Cellular price hikes in SA: we were warned

furpile

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There is no problem with them raising prices, as long as it is for new contracts or upgrades only. Changing the contract price during a contract should not be allowed.
 

marine1

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There is no problem with them raising prices, as long as it is for new contracts or upgrades only. Changing the contract price during a contract should not be allowed.
Exactly. Wonder why the mafia can't understand this ......oh wait because then people will cancel.
Of this is not mafia style business what is ?????
 

JustinB

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Legal experts and other relevant parties have been asked. Apparently they are very busy currently and this is quite a complex issue, but they are looking into it and have promised to give us feedback.



On Vodacom: 26.5 million pre-paid, 4.9 million contract - http://businesstech.co.za/news/mobile/78965/vodacom-loses-subscribers-in-sa/
Thanks Jan

The MTR excuse doesn't hold water for contract subscriber increases. It is pure greed.

Lets calculate:
- 4.9M of their base are contracts,
- assuming the expiry/renewal period is spread evenly throughout the 24 months, lets assume then on average its 12 months til expiry/renewal.
- R10 or R20 increase (per contract per month), so lets average to R15

So 4.9M x R15 x 12 months = R882M p.a.

According to the article, R1B would be lost due to MTR - and now VC have just made that by increasing the contract price on 16% of their base???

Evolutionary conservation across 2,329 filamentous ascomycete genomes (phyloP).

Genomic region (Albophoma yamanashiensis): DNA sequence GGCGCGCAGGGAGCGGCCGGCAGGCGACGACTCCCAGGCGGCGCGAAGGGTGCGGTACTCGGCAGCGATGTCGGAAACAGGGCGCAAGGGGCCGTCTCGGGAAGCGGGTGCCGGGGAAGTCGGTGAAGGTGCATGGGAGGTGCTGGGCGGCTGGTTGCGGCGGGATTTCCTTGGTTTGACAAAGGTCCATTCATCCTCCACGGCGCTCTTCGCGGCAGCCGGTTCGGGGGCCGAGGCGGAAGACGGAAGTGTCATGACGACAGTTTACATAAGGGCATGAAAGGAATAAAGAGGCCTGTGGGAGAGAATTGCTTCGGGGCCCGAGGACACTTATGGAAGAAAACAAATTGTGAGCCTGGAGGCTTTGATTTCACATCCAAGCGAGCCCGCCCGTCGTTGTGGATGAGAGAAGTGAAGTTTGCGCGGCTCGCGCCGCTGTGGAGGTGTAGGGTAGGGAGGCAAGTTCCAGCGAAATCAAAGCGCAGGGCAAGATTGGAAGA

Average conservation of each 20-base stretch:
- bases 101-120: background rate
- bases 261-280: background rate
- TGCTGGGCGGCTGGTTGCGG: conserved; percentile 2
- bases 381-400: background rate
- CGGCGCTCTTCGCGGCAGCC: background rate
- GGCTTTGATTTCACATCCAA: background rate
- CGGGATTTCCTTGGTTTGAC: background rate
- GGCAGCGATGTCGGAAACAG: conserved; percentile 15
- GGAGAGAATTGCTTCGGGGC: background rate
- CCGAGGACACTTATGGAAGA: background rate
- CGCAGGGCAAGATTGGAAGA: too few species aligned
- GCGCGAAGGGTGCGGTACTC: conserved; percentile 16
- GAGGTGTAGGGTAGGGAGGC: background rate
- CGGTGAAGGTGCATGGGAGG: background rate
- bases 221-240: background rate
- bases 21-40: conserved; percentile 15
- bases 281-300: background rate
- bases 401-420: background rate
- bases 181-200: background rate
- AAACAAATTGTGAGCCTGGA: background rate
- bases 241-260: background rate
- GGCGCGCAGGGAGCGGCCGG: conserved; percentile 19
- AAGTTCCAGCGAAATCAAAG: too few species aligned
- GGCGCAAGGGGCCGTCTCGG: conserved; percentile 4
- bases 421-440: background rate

OH wait... they also increased the price of prepaid didn't they?

Greedy greedy greedy.
 

marine1

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48,323
Thanks Jan

The MTR excuse doesn't hold water for contract subscriber increases. It is pure greed.

Lets calculate:
- 4.9M of their base are contracts,
- assuming the expiry/renewal period is spread evenly throughout the 24 months, lets assume then on average its 12 months til expiry/renewal.
- R10 or R20 increase (per contract per month), so lets average to R15

So 4.9M x R15 x 12 months = R882M p.a.

According to the article, R1B would be lost due to MTR - and now VC have just made that by increasing the contract price on 16% of their base???

OH wait... they also increased the price of prepaid didn't they?

Greedy greedy greedy.
Would love to hear their spin doctors explain this
 

Jan

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Something I have thought about, to get a contract the network needs to do an affordability study. This is based on your income and the cost of the package which you want. With the prices going up, does that mean that some people's contracts are no longer affordable? Do networks leave headroom in theor calculations for these increases?
This is something I've also wondered about and I have asked national credit act related questions. CPA and NCA stuff has more hope of seeing some kind of result, I reckon, because contract law stuff seems too complex and costly to be of any use.

The MTR excuse doesn't hold water for contract subscriber increases. It is pure greed.